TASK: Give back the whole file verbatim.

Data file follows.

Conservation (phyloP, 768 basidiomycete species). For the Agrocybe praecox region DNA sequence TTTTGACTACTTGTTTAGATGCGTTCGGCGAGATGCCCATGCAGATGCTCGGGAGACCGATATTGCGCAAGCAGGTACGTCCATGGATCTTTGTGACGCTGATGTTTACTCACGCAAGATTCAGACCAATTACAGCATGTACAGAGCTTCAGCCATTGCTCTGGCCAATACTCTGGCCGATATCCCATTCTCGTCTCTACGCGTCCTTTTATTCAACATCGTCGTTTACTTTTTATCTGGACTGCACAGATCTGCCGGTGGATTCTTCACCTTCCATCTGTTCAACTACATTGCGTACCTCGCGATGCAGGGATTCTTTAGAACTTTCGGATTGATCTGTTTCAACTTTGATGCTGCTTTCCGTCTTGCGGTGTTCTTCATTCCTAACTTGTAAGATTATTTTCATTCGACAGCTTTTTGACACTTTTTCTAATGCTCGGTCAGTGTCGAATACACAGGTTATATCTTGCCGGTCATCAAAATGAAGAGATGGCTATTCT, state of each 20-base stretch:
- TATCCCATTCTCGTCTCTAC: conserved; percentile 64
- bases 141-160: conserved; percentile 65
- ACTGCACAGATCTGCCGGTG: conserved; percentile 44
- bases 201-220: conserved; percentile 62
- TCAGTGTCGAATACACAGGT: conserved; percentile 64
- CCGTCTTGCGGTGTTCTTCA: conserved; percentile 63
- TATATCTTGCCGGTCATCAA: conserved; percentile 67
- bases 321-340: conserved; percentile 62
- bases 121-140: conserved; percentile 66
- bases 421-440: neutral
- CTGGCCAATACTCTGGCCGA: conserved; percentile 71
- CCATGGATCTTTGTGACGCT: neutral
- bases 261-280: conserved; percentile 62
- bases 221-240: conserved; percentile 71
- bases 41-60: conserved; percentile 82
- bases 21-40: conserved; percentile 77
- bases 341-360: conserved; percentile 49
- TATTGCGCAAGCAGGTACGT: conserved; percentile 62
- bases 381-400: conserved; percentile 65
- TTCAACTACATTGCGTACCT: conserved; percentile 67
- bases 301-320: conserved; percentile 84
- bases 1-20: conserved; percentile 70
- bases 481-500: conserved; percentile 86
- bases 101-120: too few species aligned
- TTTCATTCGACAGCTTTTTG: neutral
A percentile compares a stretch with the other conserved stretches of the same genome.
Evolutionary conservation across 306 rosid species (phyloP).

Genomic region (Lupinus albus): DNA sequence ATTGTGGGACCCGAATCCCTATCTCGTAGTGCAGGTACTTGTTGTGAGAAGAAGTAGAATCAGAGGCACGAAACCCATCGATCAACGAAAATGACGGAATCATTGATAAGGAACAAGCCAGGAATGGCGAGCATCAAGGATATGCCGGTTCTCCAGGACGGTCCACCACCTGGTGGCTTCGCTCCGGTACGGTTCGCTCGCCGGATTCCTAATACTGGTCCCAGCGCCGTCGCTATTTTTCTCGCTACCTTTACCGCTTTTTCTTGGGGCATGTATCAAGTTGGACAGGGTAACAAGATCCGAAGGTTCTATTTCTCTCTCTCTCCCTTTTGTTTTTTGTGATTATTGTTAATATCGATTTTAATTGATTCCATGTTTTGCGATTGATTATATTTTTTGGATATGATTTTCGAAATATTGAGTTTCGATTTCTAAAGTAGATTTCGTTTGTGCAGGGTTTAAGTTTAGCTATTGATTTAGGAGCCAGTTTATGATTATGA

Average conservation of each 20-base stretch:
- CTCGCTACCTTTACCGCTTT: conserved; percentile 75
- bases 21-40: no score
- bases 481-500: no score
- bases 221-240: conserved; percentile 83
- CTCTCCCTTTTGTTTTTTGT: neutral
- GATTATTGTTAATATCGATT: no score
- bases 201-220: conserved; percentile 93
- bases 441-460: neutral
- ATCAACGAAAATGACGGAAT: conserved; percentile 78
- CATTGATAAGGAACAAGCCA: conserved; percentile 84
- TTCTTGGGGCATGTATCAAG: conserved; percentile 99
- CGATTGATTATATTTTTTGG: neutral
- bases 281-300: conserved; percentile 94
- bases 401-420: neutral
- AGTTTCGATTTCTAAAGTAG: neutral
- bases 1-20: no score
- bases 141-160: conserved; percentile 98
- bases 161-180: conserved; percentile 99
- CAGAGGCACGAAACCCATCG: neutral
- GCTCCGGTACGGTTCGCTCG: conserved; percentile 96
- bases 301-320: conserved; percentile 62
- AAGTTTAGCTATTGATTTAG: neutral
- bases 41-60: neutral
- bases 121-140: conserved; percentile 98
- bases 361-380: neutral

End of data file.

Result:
Conservation (phyloP, 768 basidiomycete species). For the Agrocybe praecox region DNA sequence TTTTGACTACTTGTTTAGATGCGTTCGGCGAGATGCCCATGCAGATGCTCGGGAGACCGATATTGCGCAAGCAGGTACGTCCATGGATCTTTGTGACGCTGATGTTTACTCACGCAAGATTCAGACCAATTACAGCATGTACAGAGCTTCAGCCATTGCTCTGGCCAATACTCTGGCCGATATCCCATTCTCGTCTCTACGCGTCCTTTTATTCAACATCGTCGTTTACTTTTTATCTGGACTGCACAGATCTGCCGGTGGATTCTTCACCTTCCATCTGTTCAACTACATTGCGTACCTCGCGATGCAGGGATTCTTTAGAACTTTCGGATTGATCTGTTTCAACTTTGATGCTGCTTTCCGTCTTGCGGTGTTCTTCATTCCTAACTTGTAAGATTATTTTCATTCGACAGCTTTTTGACACTTTTTCTAATGCTCGGTCAGTGTCGAATACACAGGTTATATCTTGCCGGTCATCAAAATGAAGAGATGGCTATTCT, state of each 20-base stretch:
- TATCCCATTCTCGTCTCTAC: conserved; percentile 64
- bases 141-160: conserved; percentile 65
- ACTGCACAGATCTGCCGGTG: conserved; percentile 44
- bases 201-220: conserved; percentile 62
- TCAGTGTCGAATACACAGGT: conserved; percentile 64
- CCGTCTTGCGGTGTTCTTCA: conserved; percentile 63
- TATATCTTGCCGGTCATCAA: conserved; percentile 67
- bases 321-340: conserved; percentile 62
- bases 121-140: conserved; percentile 66
- bases 421-440: neutral
- CTGGCCAATACTCTGGCCGA: conserved; percentile 71
- CCATGGATCTTTGTGACGCT: neutral
- bases 261-280: conserved; percentile 62
- bases 221-240: conserved; percentile 71
- bases 41-60: conserved; percentile 82
- bases 21-40: conserved; percentile 77
- bases 341-360: conserved; percentile 49
- TATTGCGCAAGCAGGTACGT: conserved; percentile 62
- bases 381-400: conserved; percentile 65
- TTCAACTACATTGCGTACCT: conserved; percentile 67
- bases 301-320: conserved; percentile 84
- bases 1-20: conserved; percentile 70
- bases 481-500: conserved; percentile 86
- bases 101-120: too few species aligned
- TTTCATTCGACAGCTTTTTG: neutral
A percentile compares a stretch with the other conserved stretches of the same genome.
Evolutionary conservation across 306 rosid species (phyloP).

Genomic region (Lupinus albus): DNA sequence ATTGTGGGACCCGAATCCCTATCTCGTAGTGCAGGTACTTGTTGTGAGAAGAAGTAGAATCAGAGGCACGAAACCCATCGATCAACGAAAATGACGGAATCATTGATAAGGAACAAGCCAGGAATGGCGAGCATCAAGGATATGCCGGTTCTCCAGGACGGTCCACCACCTGGTGGCTTCGCTCCGGTACGGTTCGCTCGCCGGATTCCTAATACTGGTCCCAGCGCCGTCGCTATTTTTCTCGCTACCTTTACCGCTTTTTCTTGGGGCATGTATCAAGTTGGACAGGGTAACAAGATCCGAAGGTTCTATTTCTCTCTCTCTCCCTTTTGTTTTTTGTGATTATTGTTAATATCGATTTTAATTGATTCCATGTTTTGCGATTGATTATATTTTTTGGATATGATTTTCGAAATATTGAGTTTCGATTTCTAAAGTAGATTTCGTTTGTGCAGGGTTTAAGTTTAGCTATTGATTTAGGAGCCAGTTTATGATTATGA

Average conservation of each 20-base stretch:
- CTCGCTACCTTTACCGCTTT: conserved; percentile 75
- bases 21-40: no score
- bases 481-500: no score
- bases 221-240: conserved; percentile 83
- CTCTCCCTTTTGTTTTTTGT: neutral
- GATTATTGTTAATATCGATT: no score
- bases 201-220: conserved; percentile 93
- bases 441-460: neutral
- ATCAACGAAAATGACGGAAT: conserved; percentile 78
- CATTGATAAGGAACAAGCCA: conserved; percentile 84
- TTCTTGGGGCATGTATCAAG: conserved; percentile 99
- CGATTGATTATATTTTTTGG: neutral
- bases 281-300: conserved; percentile 94
- bases 401-420: neutral
- AGTTTCGATTTCTAAAGTAG: neutral
- bases 1-20: no score
- bases 141-160: conserved; percentile 98
- bases 161-180: conserved; percentile 99
- CAGAGGCACGAAACCCATCG: neutral
- GCTCCGGTACGGTTCGCTCG: conserved; percentile 96
- bases 301-320: conserved; percentile 62
- AAGTTTAGCTATTGATTTAG: neutral
- bases 41-60: neutral
- bases 121-140: conserved; percentile 98
- bases 361-380: neutral